Modern civilization, with its tensions and comforts, its speed and extroversion, its pleasure and treasure hunts, its complicated activities and economic necessities, has trapped its victims so securely that he who would follow an independent path would have to make excessive efforts. It may seem foolish to suggest a scheme of living which involves the sacrifice of time separated out from a pressing day and given up to purposes seldom bothered with by civilized society, whose ways in fact would impede it. It may seem unlikely that people will follow such a scheme when, even if they theoretically accept those purposes, they deem themselves too busy or know themselves too lazy to operate it. It may seem impractical to offer it, especially to those who are dependent upon their work for a livelihood and who lose so much time getting to and from it. And even if they or others could be persuaded into adopting it, there is little likelihood that its exercises would be kept up--for only a comparative few are likely to have the needed strength and perseverance to keep it up. Where then is the spare time out of the modern man's daily program and the continuously driving will to come from? Where are the exceptional persons who would make the requisite sacrifices? No man will take up such a course of self-improvement and self-development unless he is thoroughly convinced of its necessity. And even then he may lack the willpower to declare war against his bad habits, his sloth and complacency, his pessimism and surface-comfort. He may be unable to change his pattern of thought and life, even if he wants to.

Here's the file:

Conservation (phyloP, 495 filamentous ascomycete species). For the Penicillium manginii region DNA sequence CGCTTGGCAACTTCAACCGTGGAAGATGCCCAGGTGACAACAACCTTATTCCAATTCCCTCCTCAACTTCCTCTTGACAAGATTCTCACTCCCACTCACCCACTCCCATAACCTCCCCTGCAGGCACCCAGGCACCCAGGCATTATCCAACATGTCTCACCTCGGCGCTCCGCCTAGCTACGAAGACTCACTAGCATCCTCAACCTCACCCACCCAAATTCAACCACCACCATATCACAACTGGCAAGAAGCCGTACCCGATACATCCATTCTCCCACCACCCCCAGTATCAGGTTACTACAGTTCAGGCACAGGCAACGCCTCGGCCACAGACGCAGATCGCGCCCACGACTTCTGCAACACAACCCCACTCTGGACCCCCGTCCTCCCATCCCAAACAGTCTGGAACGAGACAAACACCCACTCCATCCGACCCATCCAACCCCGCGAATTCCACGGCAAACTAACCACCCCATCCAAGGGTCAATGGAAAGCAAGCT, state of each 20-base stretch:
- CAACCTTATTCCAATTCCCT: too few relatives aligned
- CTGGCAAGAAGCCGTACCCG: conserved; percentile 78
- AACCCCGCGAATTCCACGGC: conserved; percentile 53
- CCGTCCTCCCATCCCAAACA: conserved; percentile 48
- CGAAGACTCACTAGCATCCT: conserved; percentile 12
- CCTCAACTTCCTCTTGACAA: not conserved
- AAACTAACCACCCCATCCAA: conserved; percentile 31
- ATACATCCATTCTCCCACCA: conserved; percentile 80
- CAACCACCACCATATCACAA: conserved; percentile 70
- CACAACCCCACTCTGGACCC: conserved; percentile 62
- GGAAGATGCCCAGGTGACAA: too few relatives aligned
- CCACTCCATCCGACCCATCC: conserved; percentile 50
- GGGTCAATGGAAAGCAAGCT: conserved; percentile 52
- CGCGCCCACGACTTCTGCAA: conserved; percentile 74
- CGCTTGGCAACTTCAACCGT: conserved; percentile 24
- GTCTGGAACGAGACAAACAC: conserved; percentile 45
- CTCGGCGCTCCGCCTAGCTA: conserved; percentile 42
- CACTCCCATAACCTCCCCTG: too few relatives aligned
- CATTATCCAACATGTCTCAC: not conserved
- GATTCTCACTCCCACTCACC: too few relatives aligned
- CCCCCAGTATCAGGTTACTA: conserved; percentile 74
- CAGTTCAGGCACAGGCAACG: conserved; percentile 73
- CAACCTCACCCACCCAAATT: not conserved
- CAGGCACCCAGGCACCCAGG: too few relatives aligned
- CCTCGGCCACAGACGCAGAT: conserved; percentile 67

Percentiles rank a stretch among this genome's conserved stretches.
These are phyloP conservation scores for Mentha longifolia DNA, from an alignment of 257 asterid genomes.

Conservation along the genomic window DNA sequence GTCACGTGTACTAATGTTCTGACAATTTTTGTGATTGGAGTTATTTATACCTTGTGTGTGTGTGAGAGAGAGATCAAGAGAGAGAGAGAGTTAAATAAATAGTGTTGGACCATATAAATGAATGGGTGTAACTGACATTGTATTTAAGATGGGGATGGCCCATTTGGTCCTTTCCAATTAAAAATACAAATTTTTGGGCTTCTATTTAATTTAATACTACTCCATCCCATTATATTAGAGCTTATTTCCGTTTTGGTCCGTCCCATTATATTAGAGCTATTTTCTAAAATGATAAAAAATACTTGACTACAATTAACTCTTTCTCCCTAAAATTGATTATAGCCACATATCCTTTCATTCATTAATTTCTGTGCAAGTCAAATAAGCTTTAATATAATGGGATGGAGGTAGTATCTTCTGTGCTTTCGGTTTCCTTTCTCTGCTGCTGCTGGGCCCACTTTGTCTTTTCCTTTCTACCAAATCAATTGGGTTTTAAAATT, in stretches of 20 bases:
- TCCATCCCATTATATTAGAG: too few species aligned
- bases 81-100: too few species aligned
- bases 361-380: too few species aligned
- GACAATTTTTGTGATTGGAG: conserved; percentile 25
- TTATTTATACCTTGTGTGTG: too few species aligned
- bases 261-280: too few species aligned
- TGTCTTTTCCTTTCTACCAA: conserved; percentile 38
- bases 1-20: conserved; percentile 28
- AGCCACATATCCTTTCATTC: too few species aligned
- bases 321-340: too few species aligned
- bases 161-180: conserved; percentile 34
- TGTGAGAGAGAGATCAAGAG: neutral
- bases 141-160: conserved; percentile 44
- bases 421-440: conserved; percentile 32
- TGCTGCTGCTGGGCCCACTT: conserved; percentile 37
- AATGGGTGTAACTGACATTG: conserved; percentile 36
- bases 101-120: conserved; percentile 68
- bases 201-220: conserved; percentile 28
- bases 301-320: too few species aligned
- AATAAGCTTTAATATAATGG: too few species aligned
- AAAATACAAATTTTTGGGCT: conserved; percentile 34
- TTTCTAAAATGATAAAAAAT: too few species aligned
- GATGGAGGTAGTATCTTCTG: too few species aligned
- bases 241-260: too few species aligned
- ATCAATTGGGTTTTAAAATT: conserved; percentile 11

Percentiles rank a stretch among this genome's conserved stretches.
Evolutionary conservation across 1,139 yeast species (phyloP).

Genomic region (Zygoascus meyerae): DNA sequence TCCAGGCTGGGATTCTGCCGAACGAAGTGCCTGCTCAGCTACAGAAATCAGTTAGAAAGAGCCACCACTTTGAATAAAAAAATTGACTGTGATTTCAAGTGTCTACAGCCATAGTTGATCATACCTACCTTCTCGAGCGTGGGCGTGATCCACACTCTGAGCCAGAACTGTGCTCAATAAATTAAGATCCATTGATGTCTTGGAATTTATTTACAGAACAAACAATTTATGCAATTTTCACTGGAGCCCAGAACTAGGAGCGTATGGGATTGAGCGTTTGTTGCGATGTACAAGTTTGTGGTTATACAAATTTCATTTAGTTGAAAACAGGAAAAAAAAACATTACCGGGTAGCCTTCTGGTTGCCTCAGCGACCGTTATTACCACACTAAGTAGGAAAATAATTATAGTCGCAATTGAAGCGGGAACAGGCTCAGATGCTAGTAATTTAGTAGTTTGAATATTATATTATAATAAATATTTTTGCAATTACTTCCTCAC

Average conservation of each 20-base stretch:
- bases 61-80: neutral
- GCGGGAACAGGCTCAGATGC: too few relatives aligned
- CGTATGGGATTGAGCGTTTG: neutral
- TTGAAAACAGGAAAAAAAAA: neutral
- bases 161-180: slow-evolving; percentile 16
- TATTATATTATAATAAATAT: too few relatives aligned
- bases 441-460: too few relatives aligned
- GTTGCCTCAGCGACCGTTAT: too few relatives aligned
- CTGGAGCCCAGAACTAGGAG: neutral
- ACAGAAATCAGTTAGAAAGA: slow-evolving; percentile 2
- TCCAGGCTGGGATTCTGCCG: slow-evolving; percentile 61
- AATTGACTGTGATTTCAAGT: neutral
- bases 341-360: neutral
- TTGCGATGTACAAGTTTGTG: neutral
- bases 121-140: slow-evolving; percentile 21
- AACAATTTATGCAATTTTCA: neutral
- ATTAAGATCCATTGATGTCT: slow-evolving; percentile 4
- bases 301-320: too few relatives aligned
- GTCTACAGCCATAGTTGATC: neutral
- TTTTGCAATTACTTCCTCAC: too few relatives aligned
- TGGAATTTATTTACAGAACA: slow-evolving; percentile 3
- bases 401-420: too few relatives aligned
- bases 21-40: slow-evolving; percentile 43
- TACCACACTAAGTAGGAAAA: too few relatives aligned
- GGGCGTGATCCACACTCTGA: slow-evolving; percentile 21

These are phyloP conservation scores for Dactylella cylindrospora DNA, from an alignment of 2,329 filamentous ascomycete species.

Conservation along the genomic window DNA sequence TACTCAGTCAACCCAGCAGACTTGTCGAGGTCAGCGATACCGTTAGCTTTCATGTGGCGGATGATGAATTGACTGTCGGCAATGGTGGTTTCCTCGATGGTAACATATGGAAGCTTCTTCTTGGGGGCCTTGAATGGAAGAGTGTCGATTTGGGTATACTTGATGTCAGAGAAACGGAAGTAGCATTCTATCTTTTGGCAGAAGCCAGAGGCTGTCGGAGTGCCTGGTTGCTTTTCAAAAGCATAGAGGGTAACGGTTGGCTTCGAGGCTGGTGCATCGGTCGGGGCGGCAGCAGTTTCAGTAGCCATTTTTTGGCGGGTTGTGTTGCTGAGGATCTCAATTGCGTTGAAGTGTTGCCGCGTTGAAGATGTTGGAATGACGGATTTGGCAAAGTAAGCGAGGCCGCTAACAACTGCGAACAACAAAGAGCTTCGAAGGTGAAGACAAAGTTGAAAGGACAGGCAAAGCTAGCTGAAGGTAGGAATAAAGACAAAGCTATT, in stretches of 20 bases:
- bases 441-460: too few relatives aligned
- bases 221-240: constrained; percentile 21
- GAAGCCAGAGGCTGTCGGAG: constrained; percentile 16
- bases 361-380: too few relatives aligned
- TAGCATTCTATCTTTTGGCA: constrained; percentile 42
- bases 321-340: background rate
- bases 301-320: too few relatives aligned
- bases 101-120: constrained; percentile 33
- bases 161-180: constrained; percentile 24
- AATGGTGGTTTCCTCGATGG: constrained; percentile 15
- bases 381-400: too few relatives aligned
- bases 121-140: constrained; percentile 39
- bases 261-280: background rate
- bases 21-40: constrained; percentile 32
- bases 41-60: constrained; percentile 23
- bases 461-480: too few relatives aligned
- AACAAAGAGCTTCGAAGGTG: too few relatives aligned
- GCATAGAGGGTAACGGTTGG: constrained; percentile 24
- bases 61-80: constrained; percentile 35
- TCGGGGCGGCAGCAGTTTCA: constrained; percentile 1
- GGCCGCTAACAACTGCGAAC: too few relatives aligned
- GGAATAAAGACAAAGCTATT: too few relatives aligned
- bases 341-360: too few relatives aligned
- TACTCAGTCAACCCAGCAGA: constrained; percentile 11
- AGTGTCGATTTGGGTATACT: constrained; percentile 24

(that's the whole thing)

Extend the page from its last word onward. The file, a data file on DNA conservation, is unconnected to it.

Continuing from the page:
-- Notebooks Category 1: Overview of the Quest > Chapter 2: Its Choice > # 51